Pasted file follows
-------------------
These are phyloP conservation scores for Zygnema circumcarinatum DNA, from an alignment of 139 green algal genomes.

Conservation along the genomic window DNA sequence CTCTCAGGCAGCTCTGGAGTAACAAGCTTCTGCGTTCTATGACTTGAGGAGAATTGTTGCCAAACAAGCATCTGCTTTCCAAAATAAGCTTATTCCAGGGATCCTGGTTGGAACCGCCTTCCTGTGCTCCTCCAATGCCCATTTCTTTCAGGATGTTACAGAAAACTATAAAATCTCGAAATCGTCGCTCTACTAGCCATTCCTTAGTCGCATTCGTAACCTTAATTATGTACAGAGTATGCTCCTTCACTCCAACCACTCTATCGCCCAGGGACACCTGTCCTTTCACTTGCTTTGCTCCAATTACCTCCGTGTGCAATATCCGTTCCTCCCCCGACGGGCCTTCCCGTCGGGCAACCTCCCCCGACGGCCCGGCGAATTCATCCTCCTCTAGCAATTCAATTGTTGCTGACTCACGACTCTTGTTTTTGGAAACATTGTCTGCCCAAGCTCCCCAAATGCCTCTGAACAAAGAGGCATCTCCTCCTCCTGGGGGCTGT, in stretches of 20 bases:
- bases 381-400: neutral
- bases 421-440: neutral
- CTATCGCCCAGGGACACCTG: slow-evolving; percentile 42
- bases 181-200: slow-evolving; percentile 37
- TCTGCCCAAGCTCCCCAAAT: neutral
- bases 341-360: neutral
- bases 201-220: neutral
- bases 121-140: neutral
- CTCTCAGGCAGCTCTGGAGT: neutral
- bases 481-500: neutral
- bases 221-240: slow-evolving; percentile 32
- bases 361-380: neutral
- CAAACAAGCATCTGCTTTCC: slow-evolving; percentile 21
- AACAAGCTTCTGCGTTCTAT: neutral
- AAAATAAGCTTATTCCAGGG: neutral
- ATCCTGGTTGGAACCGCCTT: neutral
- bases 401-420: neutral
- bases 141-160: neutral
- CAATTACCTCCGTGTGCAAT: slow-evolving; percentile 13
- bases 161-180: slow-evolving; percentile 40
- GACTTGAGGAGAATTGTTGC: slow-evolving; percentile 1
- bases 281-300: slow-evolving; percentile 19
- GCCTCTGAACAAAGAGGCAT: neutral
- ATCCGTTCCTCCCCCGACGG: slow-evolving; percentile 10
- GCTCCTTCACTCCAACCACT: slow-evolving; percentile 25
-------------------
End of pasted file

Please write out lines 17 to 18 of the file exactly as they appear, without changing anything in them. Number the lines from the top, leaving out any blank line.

- AAAATAAGCTTATTCCAGGG: neutral
- ATCCTGGTTGGAACCGCCTT: neutral